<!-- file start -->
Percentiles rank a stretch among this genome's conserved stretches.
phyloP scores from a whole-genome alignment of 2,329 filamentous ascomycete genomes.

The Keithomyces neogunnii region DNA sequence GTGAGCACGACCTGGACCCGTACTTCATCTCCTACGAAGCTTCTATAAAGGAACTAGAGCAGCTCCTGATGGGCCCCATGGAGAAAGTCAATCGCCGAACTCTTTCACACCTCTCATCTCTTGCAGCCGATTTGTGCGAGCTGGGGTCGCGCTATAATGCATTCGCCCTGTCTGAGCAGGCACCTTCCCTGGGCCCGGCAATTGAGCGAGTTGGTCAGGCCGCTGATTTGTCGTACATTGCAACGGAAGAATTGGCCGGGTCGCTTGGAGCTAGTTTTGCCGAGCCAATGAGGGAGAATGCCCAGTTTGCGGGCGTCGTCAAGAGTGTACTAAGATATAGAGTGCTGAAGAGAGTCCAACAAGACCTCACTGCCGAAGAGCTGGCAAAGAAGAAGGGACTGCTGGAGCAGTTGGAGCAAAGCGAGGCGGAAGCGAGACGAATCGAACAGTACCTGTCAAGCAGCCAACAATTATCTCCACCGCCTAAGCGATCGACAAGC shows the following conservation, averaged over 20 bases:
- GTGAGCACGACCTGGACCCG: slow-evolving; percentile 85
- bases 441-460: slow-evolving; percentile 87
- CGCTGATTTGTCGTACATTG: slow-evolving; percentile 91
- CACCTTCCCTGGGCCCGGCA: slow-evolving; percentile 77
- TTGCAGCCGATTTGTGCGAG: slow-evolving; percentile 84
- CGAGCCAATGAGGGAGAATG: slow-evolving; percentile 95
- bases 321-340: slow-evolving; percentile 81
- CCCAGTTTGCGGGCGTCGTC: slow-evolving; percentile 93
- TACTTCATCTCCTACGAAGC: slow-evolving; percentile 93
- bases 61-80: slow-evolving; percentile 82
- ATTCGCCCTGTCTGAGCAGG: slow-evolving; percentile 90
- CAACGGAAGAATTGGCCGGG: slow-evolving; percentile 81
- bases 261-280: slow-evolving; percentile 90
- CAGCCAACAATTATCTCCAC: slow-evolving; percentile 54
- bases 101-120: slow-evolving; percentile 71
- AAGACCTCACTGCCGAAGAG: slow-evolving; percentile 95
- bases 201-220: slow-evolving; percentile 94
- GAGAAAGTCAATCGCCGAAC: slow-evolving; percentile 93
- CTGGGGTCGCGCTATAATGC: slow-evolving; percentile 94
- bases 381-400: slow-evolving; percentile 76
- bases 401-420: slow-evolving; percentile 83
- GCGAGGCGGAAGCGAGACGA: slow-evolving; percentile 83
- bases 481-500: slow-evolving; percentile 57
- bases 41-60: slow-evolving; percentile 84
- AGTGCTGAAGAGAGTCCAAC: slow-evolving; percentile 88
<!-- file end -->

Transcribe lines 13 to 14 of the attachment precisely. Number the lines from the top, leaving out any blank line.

- bases 61-80: slow-evolving; percentile 82
- ATTCGCCCTGTCTGAGCAGG: slow-evolving; percentile 90